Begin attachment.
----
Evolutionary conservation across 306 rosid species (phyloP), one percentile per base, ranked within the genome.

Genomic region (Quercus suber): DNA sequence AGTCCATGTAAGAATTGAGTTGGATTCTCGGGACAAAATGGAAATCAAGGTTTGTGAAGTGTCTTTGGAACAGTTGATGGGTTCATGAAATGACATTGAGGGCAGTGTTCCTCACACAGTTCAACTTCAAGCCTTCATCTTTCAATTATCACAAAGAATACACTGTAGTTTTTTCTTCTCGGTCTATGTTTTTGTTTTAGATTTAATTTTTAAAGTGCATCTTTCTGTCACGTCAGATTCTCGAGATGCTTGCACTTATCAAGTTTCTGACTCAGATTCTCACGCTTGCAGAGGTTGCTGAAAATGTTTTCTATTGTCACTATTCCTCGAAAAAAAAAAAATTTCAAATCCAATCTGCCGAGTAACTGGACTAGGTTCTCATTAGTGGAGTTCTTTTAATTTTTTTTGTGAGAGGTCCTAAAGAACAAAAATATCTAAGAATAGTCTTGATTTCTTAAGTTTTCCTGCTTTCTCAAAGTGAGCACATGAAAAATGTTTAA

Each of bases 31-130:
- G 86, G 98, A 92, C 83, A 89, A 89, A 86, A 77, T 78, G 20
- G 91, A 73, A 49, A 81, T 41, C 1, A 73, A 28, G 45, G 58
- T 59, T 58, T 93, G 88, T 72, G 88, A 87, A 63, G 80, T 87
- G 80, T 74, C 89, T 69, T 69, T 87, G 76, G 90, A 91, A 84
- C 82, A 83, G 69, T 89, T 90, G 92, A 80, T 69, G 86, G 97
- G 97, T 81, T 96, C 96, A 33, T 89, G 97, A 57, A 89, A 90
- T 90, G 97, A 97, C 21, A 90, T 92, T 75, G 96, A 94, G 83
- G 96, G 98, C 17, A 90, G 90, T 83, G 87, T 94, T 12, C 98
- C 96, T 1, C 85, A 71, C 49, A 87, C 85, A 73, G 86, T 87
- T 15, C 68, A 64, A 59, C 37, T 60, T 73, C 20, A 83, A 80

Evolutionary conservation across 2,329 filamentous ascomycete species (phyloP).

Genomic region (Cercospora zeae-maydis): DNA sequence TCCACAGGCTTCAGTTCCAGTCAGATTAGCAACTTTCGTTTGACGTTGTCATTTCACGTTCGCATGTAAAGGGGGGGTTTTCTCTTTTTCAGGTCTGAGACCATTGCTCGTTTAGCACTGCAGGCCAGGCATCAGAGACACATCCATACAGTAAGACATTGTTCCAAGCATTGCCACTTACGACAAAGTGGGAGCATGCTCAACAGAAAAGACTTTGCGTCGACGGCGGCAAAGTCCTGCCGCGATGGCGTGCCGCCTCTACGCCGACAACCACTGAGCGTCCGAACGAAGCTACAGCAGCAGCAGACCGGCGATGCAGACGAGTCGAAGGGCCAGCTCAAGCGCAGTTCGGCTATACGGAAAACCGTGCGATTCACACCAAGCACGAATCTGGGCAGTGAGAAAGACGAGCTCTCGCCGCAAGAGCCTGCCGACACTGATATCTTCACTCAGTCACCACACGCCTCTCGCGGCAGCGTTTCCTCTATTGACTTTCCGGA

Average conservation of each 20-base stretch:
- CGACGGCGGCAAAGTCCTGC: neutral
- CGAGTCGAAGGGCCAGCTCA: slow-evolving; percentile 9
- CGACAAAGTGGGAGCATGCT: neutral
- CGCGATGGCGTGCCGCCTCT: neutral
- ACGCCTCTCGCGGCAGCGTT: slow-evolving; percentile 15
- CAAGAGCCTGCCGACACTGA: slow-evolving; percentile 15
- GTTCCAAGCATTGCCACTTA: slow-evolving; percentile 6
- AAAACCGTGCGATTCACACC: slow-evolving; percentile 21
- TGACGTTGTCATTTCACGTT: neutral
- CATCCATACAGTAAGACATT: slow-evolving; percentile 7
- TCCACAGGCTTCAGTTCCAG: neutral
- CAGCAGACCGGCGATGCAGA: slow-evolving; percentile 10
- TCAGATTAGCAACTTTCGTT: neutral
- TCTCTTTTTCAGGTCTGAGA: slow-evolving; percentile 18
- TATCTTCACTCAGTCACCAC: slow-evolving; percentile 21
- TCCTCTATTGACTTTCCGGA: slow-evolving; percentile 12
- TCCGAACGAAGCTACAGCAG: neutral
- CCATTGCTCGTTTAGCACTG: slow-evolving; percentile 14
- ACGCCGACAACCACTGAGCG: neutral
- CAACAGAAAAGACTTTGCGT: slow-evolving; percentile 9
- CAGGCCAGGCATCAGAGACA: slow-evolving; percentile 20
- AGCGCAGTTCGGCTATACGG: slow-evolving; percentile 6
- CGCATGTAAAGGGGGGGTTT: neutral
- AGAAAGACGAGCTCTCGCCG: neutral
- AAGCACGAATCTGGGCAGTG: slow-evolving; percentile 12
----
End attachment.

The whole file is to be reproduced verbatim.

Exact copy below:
Evolutionary conservation across 306 rosid species (phyloP), one percentile per base, ranked within the genome.

Genomic region (Quercus suber): DNA sequence AGTCCATGTAAGAATTGAGTTGGATTCTCGGGACAAAATGGAAATCAAGGTTTGTGAAGTGTCTTTGGAACAGTTGATGGGTTCATGAAATGACATTGAGGGCAGTGTTCCTCACACAGTTCAACTTCAAGCCTTCATCTTTCAATTATCACAAAGAATACACTGTAGTTTTTTCTTCTCGGTCTATGTTTTTGTTTTAGATTTAATTTTTAAAGTGCATCTTTCTGTCACGTCAGATTCTCGAGATGCTTGCACTTATCAAGTTTCTGACTCAGATTCTCACGCTTGCAGAGGTTGCTGAAAATGTTTTCTATTGTCACTATTCCTCGAAAAAAAAAAAATTTCAAATCCAATCTGCCGAGTAACTGGACTAGGTTCTCATTAGTGGAGTTCTTTTAATTTTTTTTGTGAGAGGTCCTAAAGAACAAAAATATCTAAGAATAGTCTTGATTTCTTAAGTTTTCCTGCTTTCTCAAAGTGAGCACATGAAAAATGTTTAA

Each of bases 31-130:
- G 86, G 98, A 92, C 83, A 89, A 89, A 86, A 77, T 78, G 20
- G 91, A 73, A 49, A 81, T 41, C 1, A 73, A 28, G 45, G 58
- T 59, T 58, T 93, G 88, T 72, G 88, A 87, A 63, G 80, T 87
- G 80, T 74, C 89, T 69, T 69, T 87, G 76, G 90, A 91, A 84
- C 82, A 83, G 69, T 89, T 90, G 92, A 80, T 69, G 86, G 97
- G 97, T 81, T 96, C 96, A 33, T 89, G 97, A 57, A 89, A 90
- T 90, G 97, A 97, C 21, A 90, T 92, T 75, G 96, A 94, G 83
- G 96, G 98, C 17, A 90, G 90, T 83, G 87, T 94, T 12, C 98
- C 96, T 1, C 85, A 71, C 49, A 87, C 85, A 73, G 86, T 87
- T 15, C 68, A 64, A 59, C 37, T 60, T 73, C 20, A 83, A 80

Evolutionary conservation across 2,329 filamentous ascomycete species (phyloP).

Genomic region (Cercospora zeae-maydis): DNA sequence TCCACAGGCTTCAGTTCCAGTCAGATTAGCAACTTTCGTTTGACGTTGTCATTTCACGTTCGCATGTAAAGGGGGGGTTTTCTCTTTTTCAGGTCTGAGACCATTGCTCGTTTAGCACTGCAGGCCAGGCATCAGAGACACATCCATACAGTAAGACATTGTTCCAAGCATTGCCACTTACGACAAAGTGGGAGCATGCTCAACAGAAAAGACTTTGCGTCGACGGCGGCAAAGTCCTGCCGCGATGGCGTGCCGCCTCTACGCCGACAACCACTGAGCGTCCGAACGAAGCTACAGCAGCAGCAGACCGGCGATGCAGACGAGTCGAAGGGCCAGCTCAAGCGCAGTTCGGCTATACGGAAAACCGTGCGATTCACACCAAGCACGAATCTGGGCAGTGAGAAAGACGAGCTCTCGCCGCAAGAGCCTGCCGACACTGATATCTTCACTCAGTCACCACACGCCTCTCGCGGCAGCGTTTCCTCTATTGACTTTCCGGA

Average conservation of each 20-base stretch:
- CGACGGCGGCAAAGTCCTGC: neutral
- CGAGTCGAAGGGCCAGCTCA: slow-evolving; percentile 9
- CGACAAAGTGGGAGCATGCT: neutral
- CGCGATGGCGTGCCGCCTCT: neutral
- ACGCCTCTCGCGGCAGCGTT: slow-evolving; percentile 15
- CAAGAGCCTGCCGACACTGA: slow-evolving; percentile 15
- GTTCCAAGCATTGCCACTTA: slow-evolving; percentile 6
- AAAACCGTGCGATTCACACC: slow-evolving; percentile 21
- TGACGTTGTCATTTCACGTT: neutral
- CATCCATACAGTAAGACATT: slow-evolving; percentile 7
- TCCACAGGCTTCAGTTCCAG: neutral
- CAGCAGACCGGCGATGCAGA: slow-evolving; percentile 10
- TCAGATTAGCAACTTTCGTT: neutral
- TCTCTTTTTCAGGTCTGAGA: slow-evolving; percentile 18
- TATCTTCACTCAGTCACCAC: slow-evolving; percentile 21
- TCCTCTATTGACTTTCCGGA: slow-evolving; percentile 12
- TCCGAACGAAGCTACAGCAG: neutral
- CCATTGCTCGTTTAGCACTG: slow-evolving; percentile 14
- ACGCCGACAACCACTGAGCG: neutral
- CAACAGAAAAGACTTTGCGT: slow-evolving; percentile 9
- CAGGCCAGGCATCAGAGACA: slow-evolving; percentile 20
- AGCGCAGTTCGGCTATACGG: slow-evolving; percentile 6
- CGCATGTAAAGGGGGGGTTT: neutral
- AGAAAGACGAGCTCTCGCCG: neutral
- AAGCACGAATCTGGGCAGTG: slow-evolving; percentile 12